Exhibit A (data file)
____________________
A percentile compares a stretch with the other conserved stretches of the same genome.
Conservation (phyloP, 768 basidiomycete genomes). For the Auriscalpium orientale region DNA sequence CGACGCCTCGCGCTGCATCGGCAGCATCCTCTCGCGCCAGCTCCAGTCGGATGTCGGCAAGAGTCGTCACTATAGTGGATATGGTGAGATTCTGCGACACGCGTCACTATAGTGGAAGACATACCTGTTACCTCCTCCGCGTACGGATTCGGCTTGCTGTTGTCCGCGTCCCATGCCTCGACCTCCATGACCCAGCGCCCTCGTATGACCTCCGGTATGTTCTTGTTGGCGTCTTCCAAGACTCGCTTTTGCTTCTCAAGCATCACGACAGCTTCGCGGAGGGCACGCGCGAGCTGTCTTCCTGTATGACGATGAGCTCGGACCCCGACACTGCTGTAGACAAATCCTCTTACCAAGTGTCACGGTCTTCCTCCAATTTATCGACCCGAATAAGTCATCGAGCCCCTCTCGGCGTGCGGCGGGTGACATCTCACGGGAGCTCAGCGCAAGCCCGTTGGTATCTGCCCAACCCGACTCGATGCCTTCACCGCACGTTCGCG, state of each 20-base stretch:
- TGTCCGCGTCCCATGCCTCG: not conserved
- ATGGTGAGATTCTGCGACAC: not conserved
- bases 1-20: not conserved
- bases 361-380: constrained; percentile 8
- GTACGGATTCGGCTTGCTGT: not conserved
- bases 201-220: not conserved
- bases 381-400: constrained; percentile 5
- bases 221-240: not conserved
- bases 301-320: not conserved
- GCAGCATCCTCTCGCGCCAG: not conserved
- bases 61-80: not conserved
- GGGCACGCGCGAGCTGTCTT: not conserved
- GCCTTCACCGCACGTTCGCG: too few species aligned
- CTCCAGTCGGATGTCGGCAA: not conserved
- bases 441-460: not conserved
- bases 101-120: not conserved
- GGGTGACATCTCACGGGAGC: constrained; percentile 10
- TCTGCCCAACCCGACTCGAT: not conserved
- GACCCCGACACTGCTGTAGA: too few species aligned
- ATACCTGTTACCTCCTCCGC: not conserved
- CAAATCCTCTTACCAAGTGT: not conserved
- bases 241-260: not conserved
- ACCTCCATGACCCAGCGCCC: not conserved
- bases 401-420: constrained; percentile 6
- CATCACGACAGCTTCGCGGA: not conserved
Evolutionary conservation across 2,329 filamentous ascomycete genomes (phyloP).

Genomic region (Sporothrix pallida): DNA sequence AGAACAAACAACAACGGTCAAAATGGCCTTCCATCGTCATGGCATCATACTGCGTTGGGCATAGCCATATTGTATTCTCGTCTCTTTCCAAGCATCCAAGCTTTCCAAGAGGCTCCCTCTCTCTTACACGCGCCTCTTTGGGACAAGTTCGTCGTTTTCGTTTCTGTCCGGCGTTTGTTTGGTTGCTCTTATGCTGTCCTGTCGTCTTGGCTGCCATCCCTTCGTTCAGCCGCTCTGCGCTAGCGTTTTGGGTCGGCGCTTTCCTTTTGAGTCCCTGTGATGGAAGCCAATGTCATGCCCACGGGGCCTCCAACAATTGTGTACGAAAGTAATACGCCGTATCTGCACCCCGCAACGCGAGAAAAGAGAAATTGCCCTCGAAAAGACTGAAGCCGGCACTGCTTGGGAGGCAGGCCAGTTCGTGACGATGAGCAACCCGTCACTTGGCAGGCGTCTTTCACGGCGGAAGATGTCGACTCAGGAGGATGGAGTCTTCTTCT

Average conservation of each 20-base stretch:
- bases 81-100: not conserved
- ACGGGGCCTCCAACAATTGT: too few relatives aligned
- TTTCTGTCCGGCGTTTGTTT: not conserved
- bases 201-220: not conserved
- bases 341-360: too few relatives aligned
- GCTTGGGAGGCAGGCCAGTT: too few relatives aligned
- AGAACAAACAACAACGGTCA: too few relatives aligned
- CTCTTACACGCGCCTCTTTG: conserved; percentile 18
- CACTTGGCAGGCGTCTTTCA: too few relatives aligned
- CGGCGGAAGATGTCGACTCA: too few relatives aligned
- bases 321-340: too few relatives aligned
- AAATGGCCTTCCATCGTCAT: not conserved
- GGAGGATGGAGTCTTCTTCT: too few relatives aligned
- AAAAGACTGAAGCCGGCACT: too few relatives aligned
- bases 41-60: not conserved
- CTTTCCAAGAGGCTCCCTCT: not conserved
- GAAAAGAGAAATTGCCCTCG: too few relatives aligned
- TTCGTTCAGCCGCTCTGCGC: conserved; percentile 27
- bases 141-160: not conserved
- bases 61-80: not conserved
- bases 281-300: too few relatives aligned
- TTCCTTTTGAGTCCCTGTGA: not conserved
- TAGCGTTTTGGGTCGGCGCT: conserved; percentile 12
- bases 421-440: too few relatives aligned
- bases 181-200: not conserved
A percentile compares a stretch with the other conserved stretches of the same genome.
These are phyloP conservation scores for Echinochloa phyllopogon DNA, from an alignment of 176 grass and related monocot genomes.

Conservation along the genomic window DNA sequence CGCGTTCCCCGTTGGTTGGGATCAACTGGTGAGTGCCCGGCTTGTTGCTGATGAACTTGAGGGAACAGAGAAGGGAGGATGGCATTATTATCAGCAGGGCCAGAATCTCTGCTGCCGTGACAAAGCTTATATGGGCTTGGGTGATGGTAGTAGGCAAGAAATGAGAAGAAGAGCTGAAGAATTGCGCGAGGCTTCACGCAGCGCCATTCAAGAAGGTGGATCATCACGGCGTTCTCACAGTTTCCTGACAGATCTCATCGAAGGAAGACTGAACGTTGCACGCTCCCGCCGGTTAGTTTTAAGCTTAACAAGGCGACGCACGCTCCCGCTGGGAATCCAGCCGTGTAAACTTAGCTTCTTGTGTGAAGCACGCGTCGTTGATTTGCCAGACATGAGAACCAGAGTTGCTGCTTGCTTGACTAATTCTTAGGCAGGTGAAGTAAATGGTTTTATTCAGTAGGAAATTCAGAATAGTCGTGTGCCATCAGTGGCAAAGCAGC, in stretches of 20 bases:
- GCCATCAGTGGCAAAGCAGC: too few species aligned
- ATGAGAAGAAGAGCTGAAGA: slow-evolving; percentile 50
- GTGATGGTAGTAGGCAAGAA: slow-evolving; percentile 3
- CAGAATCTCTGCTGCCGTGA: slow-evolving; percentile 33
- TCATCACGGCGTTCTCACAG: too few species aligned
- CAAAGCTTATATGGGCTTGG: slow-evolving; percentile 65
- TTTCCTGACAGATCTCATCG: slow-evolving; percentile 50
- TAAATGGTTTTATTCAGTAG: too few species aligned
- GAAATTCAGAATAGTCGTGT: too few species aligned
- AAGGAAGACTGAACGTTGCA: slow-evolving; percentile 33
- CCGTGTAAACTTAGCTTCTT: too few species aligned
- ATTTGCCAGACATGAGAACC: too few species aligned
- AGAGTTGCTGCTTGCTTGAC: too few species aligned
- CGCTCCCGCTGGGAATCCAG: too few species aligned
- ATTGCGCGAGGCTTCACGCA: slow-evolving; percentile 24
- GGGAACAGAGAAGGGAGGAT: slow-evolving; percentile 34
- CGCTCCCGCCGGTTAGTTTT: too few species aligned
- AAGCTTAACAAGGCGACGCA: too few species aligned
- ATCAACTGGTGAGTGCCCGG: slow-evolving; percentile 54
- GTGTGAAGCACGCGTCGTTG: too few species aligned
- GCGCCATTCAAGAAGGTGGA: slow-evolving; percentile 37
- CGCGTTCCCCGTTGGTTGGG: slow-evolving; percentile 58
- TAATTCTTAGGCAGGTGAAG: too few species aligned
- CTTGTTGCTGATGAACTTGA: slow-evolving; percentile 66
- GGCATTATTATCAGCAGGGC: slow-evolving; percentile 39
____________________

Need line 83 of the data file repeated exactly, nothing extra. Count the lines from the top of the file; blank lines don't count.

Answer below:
- GGCATTATTATCAGCAGGGC: slow-evolving; percentile 39